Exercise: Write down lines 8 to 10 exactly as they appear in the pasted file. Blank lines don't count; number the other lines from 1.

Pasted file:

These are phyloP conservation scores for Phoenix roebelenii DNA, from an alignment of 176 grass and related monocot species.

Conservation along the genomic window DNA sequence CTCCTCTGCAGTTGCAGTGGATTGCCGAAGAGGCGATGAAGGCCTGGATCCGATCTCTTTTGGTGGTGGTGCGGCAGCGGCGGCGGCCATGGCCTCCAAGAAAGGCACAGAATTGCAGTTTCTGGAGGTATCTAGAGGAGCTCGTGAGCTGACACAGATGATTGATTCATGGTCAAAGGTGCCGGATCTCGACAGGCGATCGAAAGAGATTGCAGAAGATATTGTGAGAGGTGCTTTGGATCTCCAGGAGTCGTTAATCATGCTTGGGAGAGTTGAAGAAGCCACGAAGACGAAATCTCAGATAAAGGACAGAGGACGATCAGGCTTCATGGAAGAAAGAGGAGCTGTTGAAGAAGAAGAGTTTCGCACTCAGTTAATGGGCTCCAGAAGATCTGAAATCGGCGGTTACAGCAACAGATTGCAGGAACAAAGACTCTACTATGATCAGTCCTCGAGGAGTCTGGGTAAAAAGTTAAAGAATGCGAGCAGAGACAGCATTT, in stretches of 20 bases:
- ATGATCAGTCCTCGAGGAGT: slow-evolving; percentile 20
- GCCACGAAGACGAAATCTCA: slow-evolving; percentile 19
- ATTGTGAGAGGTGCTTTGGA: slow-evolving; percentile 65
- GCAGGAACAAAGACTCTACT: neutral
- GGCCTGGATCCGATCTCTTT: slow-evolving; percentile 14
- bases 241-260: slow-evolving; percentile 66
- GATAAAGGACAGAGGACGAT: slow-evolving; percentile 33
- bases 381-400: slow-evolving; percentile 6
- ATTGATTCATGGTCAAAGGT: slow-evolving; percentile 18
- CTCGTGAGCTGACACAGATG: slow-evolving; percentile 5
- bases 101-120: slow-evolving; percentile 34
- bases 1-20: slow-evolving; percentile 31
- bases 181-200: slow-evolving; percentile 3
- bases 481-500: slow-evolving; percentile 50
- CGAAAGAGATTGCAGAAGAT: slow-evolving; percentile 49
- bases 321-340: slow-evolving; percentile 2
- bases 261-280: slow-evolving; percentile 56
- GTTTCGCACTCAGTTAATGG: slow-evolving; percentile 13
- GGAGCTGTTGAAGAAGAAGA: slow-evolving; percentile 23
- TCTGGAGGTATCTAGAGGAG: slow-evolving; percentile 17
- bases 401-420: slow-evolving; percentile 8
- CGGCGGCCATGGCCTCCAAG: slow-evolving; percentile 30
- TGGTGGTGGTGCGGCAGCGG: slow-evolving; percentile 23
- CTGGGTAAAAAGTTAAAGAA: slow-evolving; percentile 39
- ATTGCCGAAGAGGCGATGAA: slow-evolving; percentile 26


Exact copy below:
- bases 241-260: slow-evolving; percentile 66
- GATAAAGGACAGAGGACGAT: slow-evolving; percentile 33
- bases 381-400: slow-evolving; percentile 6